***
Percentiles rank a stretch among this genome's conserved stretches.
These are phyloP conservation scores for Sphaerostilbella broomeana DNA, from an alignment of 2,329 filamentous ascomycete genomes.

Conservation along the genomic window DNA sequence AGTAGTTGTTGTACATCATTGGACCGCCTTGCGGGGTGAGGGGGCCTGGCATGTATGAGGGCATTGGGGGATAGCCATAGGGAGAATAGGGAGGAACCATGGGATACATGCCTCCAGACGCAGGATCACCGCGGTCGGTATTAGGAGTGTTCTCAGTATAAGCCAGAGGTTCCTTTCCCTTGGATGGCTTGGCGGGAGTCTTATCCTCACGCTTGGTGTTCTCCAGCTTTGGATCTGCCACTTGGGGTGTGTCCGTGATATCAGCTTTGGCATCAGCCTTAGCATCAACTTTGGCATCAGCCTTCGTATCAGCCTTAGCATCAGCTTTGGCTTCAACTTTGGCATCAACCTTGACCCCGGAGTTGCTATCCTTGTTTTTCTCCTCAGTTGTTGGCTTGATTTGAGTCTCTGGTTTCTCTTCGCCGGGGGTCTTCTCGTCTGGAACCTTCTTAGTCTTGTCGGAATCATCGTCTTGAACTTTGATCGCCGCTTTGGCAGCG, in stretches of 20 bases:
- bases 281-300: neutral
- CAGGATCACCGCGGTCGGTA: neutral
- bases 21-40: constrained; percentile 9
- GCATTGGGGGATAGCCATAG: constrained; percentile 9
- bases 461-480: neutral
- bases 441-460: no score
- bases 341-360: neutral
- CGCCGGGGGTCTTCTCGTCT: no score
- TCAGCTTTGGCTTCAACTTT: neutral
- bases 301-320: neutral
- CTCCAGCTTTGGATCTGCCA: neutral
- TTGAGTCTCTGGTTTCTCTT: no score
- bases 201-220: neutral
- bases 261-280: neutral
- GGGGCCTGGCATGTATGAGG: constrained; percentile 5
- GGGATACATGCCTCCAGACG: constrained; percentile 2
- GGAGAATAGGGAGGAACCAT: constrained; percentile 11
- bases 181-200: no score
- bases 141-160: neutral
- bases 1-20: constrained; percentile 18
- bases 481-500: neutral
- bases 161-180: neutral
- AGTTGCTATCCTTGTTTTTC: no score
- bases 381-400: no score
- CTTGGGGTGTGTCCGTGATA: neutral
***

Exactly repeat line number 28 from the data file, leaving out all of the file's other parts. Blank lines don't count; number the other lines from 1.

- CTTGGGGTGTGTCCGTGATA: neutral